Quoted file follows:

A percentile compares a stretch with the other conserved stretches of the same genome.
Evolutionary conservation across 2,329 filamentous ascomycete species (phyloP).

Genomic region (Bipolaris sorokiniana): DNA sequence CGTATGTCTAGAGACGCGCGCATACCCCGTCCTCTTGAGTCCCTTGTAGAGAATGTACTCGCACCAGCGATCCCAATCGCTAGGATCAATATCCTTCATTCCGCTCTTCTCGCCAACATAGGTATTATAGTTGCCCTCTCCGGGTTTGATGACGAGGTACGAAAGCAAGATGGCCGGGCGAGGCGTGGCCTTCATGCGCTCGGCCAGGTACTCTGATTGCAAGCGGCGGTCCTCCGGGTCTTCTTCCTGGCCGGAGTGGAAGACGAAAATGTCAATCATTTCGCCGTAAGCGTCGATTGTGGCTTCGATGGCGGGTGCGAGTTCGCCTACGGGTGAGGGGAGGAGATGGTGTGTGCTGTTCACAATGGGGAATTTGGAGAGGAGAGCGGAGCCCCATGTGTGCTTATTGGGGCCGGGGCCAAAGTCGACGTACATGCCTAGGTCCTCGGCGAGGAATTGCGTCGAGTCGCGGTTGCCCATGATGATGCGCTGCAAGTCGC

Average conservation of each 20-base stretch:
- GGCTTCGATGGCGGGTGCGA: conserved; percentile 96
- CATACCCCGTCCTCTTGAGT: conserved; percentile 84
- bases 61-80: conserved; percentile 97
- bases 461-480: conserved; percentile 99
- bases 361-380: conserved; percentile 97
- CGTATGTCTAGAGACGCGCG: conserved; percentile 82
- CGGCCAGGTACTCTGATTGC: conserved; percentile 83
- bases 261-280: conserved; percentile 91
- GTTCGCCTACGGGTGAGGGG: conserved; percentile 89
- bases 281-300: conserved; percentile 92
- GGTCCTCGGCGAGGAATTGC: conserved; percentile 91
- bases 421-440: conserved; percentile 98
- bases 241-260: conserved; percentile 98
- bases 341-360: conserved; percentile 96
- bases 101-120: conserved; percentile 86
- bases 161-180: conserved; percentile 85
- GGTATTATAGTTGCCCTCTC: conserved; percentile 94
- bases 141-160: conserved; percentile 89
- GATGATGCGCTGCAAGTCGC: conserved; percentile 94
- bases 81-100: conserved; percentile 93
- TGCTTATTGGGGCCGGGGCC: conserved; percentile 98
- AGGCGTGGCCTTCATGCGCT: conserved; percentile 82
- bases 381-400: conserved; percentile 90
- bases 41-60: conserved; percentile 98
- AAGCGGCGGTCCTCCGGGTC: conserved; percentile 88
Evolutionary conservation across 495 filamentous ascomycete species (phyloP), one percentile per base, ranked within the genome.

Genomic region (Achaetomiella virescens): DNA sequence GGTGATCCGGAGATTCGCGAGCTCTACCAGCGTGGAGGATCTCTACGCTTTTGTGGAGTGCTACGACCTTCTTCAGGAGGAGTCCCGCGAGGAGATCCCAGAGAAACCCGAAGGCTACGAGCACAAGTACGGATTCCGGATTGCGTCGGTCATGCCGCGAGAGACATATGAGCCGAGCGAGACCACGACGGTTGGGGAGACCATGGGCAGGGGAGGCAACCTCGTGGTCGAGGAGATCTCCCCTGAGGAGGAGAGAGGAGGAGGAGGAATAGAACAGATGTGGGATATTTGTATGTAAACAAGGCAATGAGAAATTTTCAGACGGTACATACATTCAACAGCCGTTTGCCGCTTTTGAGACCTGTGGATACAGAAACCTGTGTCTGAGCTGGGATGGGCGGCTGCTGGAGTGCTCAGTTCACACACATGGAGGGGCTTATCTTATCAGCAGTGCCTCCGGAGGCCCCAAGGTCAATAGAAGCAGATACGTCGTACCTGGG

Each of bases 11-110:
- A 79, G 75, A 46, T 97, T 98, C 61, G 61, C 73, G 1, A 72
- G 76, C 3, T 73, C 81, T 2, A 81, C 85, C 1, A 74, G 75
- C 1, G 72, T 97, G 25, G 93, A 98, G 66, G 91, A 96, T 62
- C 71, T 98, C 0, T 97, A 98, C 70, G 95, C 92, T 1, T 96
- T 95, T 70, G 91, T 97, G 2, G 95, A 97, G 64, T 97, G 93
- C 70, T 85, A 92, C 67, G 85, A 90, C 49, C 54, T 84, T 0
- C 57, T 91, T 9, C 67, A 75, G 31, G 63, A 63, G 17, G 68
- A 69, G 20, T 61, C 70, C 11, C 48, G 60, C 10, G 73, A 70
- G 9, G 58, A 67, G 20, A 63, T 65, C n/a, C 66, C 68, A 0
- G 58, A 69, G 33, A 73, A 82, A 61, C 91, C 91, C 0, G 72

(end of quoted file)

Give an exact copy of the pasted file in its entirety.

A percentile compares a stretch with the other conserved stretches of the same genome.
Evolutionary conservation across 2,329 filamentous ascomycete species (phyloP).

Genomic region (Bipolaris sorokiniana): DNA sequence CGTATGTCTAGAGACGCGCGCATACCCCGTCCTCTTGAGTCCCTTGTAGAGAATGTACTCGCACCAGCGATCCCAATCGCTAGGATCAATATCCTTCATTCCGCTCTTCTCGCCAACATAGGTATTATAGTTGCCCTCTCCGGGTTTGATGACGAGGTACGAAAGCAAGATGGCCGGGCGAGGCGTGGCCTTCATGCGCTCGGCCAGGTACTCTGATTGCAAGCGGCGGTCCTCCGGGTCTTCTTCCTGGCCGGAGTGGAAGACGAAAATGTCAATCATTTCGCCGTAAGCGTCGATTGTGGCTTCGATGGCGGGTGCGAGTTCGCCTACGGGTGAGGGGAGGAGATGGTGTGTGCTGTTCACAATGGGGAATTTGGAGAGGAGAGCGGAGCCCCATGTGTGCTTATTGGGGCCGGGGCCAAAGTCGACGTACATGCCTAGGTCCTCGGCGAGGAATTGCGTCGAGTCGCGGTTGCCCATGATGATGCGCTGCAAGTCGC

Average conservation of each 20-base stretch:
- GGCTTCGATGGCGGGTGCGA: conserved; percentile 96
- CATACCCCGTCCTCTTGAGT: conserved; percentile 84
- bases 61-80: conserved; percentile 97
- bases 461-480: conserved; percentile 99
- bases 361-380: conserved; percentile 97
- CGTATGTCTAGAGACGCGCG: conserved; percentile 82
- CGGCCAGGTACTCTGATTGC: conserved; percentile 83
- bases 261-280: conserved; percentile 91
- GTTCGCCTACGGGTGAGGGG: conserved; percentile 89
- bases 281-300: conserved; percentile 92
- GGTCCTCGGCGAGGAATTGC: conserved; percentile 91
- bases 421-440: conserved; percentile 98
- bases 241-260: conserved; percentile 98
- bases 341-360: conserved; percentile 96
- bases 101-120: conserved; percentile 86
- bases 161-180: conserved; percentile 85
- GGTATTATAGTTGCCCTCTC: conserved; percentile 94
- bases 141-160: conserved; percentile 89
- GATGATGCGCTGCAAGTCGC: conserved; percentile 94
- bases 81-100: conserved; percentile 93
- TGCTTATTGGGGCCGGGGCC: conserved; percentile 98
- AGGCGTGGCCTTCATGCGCT: conserved; percentile 82
- bases 381-400: conserved; percentile 90
- bases 41-60: conserved; percentile 98
- AAGCGGCGGTCCTCCGGGTC: conserved; percentile 88
Evolutionary conservation across 495 filamentous ascomycete species (phyloP), one percentile per base, ranked within the genome.

Genomic region (Achaetomiella virescens): DNA sequence GGTGATCCGGAGATTCGCGAGCTCTACCAGCGTGGAGGATCTCTACGCTTTTGTGGAGTGCTACGACCTTCTTCAGGAGGAGTCCCGCGAGGAGATCCCAGAGAAACCCGAAGGCTACGAGCACAAGTACGGATTCCGGATTGCGTCGGTCATGCCGCGAGAGACATATGAGCCGAGCGAGACCACGACGGTTGGGGAGACCATGGGCAGGGGAGGCAACCTCGTGGTCGAGGAGATCTCCCCTGAGGAGGAGAGAGGAGGAGGAGGAATAGAACAGATGTGGGATATTTGTATGTAAACAAGGCAATGAGAAATTTTCAGACGGTACATACATTCAACAGCCGTTTGCCGCTTTTGAGACCTGTGGATACAGAAACCTGTGTCTGAGCTGGGATGGGCGGCTGCTGGAGTGCTCAGTTCACACACATGGAGGGGCTTATCTTATCAGCAGTGCCTCCGGAGGCCCCAAGGTCAATAGAAGCAGATACGTCGTACCTGGG

Each of bases 11-110:
- A 79, G 75, A 46, T 97, T 98, C 61, G 61, C 73, G 1, A 72
- G 76, C 3, T 73, C 81, T 2, A 81, C 85, C 1, A 74, G 75
- C 1, G 72, T 97, G 25, G 93, A 98, G 66, G 91, A 96, T 62
- C 71, T 98, C 0, T 97, A 98, C 70, G 95, C 92, T 1, T 96
- T 95, T 70, G 91, T 97, G 2, G 95, A 97, G 64, T 97, G 93
- C 70, T 85, A 92, C 67, G 85, A 90, C 49, C 54, T 84, T 0
- C 57, T 91, T 9, C 67, A 75, G 31, G 63, A 63, G 17, G 68
- A 69, G 20, T 61, C 70, C 11, C 48, G 60, C 10, G 73, A 70
- G 9, G 58, A 67, G 20, A 63, T 65, C n/a, C 66, C 68, A 0
- G 58, A 69, G 33, A 73, A 82, A 61, C 91, C 91, C 0, G 72